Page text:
Io Saturnalia! The Origins and Celebration of a Favourite Roman Midwinter Festival

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The Saturnalia was a favourite Roman festival of misrule and merriment. Elements of it survive in our own Christmas celebrations.

The Saturnalia was a favourite Roman festival of misrule and merriment. Elements of it survive in our own Christmas celebrations. Painting by Lawrence Alma Tadema

Dedicated to the god Saturn, Saturnalia was one of a series of Roman festivals celebrated at midwinter. Its festivities lasted for a week, with normal life suspended in favour of eating, drinking, gift giving and social subversion.

Despite its pagan origins, many continued to celebrate Saturnalia beyond the Christian era, as it finally bequeathed many of its elements to the Christmas celebrations of today.

The Celebrations of Saturnalia

A public banquet at the temple of Saturn marked the opening celebrations of Saturnalia, when the god’s statue was released from the ties which bound it to the temple for the rest of the year. For the period of the festival, Saturnus was King.

During the rule of Saturnus, the festival inverted normal social ruled. ‘during my week the serious is barred, ‘ Saturn tells his priest in Lucian’s Saturnalia, ‘no business allowed. Drinking and being drunk, noise and games and dice, appointing of kings and feasting of slaves, singing naked, clapping of tremulous hands, an occasional ducking of corked faces in icy water,–such are the functions over which I preside.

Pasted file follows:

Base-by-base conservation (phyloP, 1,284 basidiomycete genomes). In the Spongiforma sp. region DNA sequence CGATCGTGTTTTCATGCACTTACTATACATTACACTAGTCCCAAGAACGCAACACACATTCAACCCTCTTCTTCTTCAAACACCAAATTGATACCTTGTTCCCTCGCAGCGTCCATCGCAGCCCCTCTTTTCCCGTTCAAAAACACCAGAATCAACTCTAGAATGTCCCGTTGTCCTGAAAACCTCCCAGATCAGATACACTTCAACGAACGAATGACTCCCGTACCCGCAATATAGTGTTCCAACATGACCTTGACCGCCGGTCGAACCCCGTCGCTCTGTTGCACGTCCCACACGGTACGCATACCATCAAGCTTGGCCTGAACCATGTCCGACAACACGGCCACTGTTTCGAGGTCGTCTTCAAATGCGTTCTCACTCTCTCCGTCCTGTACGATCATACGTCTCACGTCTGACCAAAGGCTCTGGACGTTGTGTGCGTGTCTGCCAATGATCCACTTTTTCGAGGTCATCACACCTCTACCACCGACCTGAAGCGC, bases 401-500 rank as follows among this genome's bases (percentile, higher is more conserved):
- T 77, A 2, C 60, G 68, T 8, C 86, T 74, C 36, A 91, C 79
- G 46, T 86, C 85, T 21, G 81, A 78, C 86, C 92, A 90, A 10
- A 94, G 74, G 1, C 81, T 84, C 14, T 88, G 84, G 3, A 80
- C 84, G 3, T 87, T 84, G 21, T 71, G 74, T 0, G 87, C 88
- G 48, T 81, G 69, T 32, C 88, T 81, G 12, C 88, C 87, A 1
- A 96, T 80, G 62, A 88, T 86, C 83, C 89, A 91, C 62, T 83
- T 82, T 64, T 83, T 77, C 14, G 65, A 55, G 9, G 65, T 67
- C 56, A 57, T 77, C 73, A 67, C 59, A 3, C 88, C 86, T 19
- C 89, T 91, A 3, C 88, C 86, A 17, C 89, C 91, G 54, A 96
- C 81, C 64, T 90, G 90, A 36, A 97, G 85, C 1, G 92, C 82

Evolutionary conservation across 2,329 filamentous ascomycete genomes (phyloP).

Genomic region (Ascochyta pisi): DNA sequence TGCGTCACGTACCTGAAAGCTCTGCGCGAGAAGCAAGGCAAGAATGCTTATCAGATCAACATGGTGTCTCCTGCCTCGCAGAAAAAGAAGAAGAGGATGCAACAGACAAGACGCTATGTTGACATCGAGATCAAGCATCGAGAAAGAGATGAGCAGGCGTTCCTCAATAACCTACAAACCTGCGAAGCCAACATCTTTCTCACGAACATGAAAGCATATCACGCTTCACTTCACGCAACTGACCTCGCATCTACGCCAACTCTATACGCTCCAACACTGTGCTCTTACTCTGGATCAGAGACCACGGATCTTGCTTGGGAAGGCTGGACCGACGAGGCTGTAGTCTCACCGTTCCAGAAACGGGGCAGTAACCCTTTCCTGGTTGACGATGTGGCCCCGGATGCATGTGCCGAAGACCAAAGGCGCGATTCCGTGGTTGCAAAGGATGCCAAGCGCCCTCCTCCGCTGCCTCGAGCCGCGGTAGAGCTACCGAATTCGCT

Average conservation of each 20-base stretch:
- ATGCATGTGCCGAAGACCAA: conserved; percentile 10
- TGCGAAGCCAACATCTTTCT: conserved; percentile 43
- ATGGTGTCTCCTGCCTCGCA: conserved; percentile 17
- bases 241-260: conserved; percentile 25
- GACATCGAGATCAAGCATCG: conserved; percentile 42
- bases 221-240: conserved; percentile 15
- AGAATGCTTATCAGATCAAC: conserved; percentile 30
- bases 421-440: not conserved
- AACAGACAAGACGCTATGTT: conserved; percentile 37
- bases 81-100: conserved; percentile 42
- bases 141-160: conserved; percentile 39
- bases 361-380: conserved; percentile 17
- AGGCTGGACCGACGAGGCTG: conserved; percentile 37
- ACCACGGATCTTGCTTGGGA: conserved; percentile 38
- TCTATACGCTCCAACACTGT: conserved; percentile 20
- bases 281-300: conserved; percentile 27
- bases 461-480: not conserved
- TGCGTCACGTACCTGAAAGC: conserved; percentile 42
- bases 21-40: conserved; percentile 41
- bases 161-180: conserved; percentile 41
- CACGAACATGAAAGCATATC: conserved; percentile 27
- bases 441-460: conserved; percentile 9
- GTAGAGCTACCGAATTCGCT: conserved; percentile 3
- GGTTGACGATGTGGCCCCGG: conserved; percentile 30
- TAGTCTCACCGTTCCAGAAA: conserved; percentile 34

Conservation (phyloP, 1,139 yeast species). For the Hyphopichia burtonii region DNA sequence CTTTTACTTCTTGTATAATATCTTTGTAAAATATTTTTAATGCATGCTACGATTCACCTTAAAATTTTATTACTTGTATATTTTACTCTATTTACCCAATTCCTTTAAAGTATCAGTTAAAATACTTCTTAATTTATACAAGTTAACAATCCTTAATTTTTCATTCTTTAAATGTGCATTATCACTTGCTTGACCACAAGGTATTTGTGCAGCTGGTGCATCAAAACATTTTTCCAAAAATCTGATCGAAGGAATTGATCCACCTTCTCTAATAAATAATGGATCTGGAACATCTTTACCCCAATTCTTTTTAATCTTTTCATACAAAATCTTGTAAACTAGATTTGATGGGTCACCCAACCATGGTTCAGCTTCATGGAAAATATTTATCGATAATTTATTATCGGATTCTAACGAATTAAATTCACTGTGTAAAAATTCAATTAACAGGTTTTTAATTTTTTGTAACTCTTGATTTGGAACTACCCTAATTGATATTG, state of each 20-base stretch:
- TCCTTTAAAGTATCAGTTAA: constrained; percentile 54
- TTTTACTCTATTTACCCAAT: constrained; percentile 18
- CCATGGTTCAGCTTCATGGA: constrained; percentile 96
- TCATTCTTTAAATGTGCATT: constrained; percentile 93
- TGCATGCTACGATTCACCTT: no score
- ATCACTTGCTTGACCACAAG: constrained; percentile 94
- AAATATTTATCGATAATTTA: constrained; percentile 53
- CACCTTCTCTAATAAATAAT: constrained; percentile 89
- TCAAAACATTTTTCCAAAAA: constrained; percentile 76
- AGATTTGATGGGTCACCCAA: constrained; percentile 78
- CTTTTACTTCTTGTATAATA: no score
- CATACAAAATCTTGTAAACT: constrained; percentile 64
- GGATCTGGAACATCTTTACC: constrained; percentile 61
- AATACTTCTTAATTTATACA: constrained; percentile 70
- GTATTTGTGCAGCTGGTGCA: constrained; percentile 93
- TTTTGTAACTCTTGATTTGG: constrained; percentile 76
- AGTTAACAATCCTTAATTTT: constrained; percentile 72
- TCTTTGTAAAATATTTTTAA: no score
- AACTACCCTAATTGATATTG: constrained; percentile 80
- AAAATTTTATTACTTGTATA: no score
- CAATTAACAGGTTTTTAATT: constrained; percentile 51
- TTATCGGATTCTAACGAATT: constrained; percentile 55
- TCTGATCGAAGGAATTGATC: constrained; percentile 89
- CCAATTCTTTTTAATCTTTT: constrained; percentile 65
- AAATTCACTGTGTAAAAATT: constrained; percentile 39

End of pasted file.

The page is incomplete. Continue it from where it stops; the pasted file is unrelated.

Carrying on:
For this period at least, pleasure ruled the Romans. Criminals could not be convicted or wars started. Each household would choose a King of the festival by lot to preside over their own parties and celebrations. Slaves would be served by their own masters who would dress informally, even wearing the traditional slaves hat, the pilleus. The people spent their time playing games, gambling, eating and drinking.


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Gifts were also given. Traditionally, they were pottery figures called sigilla and wax candles, purchased at the fair that marked the closing days of Saturnalia. However, as time passed, gifts became more ostentatious, so much so that legislation was necessary to prevent the less wealthy from beggaring themselves giving gifts they could ill afford.

The Origins of Saturnus’s Winter Feast.

During the Saturnalia, the god Saturn was 'released' to rule again for the festival. Photograph by Jean-Pol GRANDMONT

During the Saturnalia, the god Saturn was ‘released’ to rule again for the festival.
Photograph by Jean-Pol GRANDMONT

The origins of the festival are obscure, encompassing a need to celebrate the bounty of the harvest and the good things in life, whilst propitiating the dark and threatening forces of winter

According to legend, the Saturnalia  predated the foundation of Rome. The god Janus instigated the festival in gratitude for Saturnus’s legendary introduction of agriculture to Italy. Many features of the festival agree this origin. The name ‘Saturn’ is believed to derive from the Latin for sowing, satus. The timing of the festival corresponds with this. The Saturnalia was one of several harvest festivals celebrated in December. Originally, it was celebrated on the 17th December, midway between the Consualia  on the 15th and the Opalia on the 19th.